No one reading Lenin's writings and speeches at the time could doubt the spirit of international solidarity pulsing through his veins and embodied in his every word. He emphasised that "without aid from the international world revolution, a victory of the proletarian revolution is impossible…We did our utmost to preserve the Soviet system under any circumstances and at all costs, because we knew that we are working not only for ourselves, but also for the international revolution." In March 1918, he wrote that there could be "no hope of the ultimate victory of our revolution if it were to remain alone… If the German revolution does not come, we are doomed."

He was even prepared to sacrifice the accomplished victory in backward Russia if that was the price to be paid for a successful revolution in industrial Germany. In an emergency debate in 1918 over whether or not to seek a peace treaty with Germany, Lenin had even said:

If the German movement is capable of developing at once in the event of peace negotiations… we ought to sacrifice ourselves, since the German revolution will be far more powerful than ours… It is not open to the slightest doubt that the final victory of our revolution if it were to remain alone, if there were no revolutionary movements in other countries, would be hopeless… Our salvation from all these difficulties… is an all-European revolution.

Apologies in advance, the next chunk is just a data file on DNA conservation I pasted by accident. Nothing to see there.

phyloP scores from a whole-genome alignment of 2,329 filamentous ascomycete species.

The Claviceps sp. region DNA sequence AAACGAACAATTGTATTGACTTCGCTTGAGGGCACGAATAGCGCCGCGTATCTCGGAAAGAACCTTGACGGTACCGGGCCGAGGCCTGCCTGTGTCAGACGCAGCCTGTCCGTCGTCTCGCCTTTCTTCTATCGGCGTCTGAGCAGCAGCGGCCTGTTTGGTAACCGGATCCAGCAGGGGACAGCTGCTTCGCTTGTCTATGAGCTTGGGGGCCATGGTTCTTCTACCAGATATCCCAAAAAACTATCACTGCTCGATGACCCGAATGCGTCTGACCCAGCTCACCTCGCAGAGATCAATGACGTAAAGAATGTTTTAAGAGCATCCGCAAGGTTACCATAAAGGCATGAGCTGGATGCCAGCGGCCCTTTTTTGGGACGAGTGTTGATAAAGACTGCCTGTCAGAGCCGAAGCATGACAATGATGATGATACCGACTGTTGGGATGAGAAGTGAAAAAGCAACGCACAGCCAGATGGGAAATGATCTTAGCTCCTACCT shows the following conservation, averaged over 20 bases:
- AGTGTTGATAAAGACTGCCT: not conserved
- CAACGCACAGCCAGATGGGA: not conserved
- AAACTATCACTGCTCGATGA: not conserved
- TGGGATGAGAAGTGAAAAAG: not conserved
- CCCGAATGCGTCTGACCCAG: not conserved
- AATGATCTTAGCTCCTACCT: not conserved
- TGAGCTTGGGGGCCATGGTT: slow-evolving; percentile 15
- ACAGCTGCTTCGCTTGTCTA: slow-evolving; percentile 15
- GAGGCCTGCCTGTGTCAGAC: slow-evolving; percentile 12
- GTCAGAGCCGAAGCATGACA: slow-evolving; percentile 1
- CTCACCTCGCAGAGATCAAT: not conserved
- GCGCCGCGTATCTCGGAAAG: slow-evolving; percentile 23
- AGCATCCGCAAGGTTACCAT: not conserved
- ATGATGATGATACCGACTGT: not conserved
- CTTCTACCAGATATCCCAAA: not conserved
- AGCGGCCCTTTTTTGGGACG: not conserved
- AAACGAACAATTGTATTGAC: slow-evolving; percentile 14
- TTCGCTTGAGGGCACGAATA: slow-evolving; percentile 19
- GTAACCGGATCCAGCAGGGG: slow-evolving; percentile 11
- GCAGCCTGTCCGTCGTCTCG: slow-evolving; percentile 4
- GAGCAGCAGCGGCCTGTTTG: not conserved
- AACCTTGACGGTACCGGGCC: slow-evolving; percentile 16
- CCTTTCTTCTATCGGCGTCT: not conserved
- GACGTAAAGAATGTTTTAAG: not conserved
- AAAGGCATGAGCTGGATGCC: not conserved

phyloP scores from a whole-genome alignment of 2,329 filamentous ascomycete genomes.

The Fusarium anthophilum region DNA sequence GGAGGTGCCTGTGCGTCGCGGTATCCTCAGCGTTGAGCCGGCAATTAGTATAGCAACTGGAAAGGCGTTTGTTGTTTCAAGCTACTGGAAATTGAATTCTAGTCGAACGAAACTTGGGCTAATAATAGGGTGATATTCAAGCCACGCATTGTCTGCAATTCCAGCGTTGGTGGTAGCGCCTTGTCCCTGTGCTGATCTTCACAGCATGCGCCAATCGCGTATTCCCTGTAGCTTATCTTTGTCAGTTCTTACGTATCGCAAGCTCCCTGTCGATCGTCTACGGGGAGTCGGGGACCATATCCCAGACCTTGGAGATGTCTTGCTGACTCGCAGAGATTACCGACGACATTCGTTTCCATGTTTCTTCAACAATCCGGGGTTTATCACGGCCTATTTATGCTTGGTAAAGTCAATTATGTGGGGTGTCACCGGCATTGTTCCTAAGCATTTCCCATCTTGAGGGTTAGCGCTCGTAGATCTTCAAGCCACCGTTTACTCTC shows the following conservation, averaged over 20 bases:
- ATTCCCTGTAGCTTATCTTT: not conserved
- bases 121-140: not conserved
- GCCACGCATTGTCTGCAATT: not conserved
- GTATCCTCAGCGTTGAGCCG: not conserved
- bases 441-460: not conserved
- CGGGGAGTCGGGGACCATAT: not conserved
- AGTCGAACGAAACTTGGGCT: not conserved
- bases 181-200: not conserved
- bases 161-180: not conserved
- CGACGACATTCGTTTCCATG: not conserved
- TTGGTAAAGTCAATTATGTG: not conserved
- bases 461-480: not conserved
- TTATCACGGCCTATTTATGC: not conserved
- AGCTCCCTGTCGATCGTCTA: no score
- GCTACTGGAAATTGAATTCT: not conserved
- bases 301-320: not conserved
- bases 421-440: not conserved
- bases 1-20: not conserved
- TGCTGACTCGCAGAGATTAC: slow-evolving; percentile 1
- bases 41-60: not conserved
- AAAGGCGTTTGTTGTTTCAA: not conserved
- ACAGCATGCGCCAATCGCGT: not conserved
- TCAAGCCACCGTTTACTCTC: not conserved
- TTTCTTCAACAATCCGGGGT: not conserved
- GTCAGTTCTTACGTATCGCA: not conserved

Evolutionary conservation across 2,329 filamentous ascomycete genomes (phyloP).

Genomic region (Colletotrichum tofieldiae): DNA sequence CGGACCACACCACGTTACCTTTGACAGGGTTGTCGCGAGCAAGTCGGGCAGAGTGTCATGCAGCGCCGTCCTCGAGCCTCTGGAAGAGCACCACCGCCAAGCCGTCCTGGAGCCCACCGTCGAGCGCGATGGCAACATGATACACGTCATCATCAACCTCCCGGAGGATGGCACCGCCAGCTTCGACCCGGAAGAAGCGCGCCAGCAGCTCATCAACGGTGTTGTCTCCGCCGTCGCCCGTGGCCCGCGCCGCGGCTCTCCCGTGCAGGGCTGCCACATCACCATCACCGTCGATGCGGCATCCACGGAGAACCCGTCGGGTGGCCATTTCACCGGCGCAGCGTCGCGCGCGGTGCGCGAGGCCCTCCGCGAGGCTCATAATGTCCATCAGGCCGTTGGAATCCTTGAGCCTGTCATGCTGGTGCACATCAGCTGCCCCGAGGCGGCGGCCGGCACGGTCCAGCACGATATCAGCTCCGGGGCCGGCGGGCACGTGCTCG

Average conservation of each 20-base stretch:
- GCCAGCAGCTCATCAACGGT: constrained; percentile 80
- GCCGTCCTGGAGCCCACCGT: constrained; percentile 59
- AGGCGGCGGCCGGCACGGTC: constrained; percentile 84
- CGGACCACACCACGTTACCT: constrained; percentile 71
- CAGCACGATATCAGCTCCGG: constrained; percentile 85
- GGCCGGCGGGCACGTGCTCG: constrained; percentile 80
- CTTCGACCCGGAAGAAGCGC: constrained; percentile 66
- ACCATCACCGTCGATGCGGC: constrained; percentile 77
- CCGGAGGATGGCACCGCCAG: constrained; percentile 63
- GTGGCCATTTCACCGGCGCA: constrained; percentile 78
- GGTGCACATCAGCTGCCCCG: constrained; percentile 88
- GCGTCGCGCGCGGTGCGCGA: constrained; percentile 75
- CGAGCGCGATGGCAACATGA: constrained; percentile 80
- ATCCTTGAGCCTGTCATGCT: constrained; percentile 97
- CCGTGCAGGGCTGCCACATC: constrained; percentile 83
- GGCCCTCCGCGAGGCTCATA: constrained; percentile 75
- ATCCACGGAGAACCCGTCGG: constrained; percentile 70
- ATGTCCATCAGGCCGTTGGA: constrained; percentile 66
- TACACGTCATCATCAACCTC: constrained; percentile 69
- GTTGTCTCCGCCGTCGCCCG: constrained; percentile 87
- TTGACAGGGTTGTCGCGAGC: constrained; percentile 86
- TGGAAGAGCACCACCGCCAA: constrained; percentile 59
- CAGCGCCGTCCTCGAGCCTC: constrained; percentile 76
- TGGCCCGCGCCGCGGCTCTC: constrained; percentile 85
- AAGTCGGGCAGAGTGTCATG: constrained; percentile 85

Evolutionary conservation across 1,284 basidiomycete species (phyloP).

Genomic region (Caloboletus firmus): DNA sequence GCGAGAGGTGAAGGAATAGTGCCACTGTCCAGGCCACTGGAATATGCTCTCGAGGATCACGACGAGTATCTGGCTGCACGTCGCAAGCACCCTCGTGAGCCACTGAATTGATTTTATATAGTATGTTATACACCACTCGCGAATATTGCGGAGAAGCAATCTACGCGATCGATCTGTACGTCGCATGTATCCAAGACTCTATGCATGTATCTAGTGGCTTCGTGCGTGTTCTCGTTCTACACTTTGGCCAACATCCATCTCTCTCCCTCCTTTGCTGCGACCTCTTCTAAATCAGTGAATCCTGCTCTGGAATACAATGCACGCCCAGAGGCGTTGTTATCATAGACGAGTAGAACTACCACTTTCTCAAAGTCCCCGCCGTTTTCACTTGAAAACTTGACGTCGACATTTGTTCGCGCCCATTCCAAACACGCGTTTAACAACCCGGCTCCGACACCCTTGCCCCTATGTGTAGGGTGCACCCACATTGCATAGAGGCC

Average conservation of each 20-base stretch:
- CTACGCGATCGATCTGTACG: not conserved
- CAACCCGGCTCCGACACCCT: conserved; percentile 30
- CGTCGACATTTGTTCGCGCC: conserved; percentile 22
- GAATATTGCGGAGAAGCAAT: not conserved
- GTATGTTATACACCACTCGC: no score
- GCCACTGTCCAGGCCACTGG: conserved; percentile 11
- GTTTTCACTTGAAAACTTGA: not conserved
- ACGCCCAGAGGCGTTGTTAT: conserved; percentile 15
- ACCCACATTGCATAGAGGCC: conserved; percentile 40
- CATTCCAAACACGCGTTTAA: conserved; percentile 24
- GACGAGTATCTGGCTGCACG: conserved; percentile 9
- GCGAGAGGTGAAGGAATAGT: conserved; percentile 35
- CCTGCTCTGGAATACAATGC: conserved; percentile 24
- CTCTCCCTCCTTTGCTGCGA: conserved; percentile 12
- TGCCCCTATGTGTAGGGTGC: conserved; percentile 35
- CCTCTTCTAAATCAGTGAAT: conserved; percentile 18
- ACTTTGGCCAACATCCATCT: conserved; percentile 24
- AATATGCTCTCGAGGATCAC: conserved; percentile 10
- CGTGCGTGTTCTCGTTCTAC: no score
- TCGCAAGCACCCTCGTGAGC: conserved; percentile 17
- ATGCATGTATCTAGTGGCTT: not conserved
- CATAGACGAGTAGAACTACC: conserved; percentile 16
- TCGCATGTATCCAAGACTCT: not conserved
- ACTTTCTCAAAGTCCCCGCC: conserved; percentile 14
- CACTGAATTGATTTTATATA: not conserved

Civil war

Just as the Russian workers, soldiers and peasants understood that their revolution was doomed without international support, so too the world’s capitalists understood that the October revolution constituted a mortal threat to their own survival. Suddenly the rival powers that had spilt the blood of millions for the previous four years in the scramble for markets joined together in combined attack on their common enemy. Early in 1918, British naval forces landed in Murmansk on the flimsy pretext of "helping to defend the gains of freedom won by the revolution against the iron hand of Germany." Within days they were in fact marching South on Petrograd, disarming the workers and shooting local Bolsheviks. In April the Japanese landed at Vladivostok, and an "Omsk All Russian Government" was set up - an alliance of Cadets, Mensheviks and SRs which, having no forces to rely upon other than Tsarist officers, was shattered after two months by a coup installing Admiral Kolchak as dictator. Meanwhile, Germany occupied the Ukraine in collusion with White Guard Generals Krasnov and Wrangel. While the Allies screamed that Lenin and Trotsky were "German agents", Germany countered that "in the Bolshevist movement…the hand of England is seen. By these movements England has gained much, since owing to Bolshevik phrases and money the strike movement was called forth in the Central Empire." The police mentality sees in social clashes only the malevolent plots of conspirators. Every major capitalist power, and many minor ones too, joined in the rush to smash the revolution. It was officially admitted, for instance, that "the North Western (Baltic) Government was organised by General Marsh in 45 minutes' time."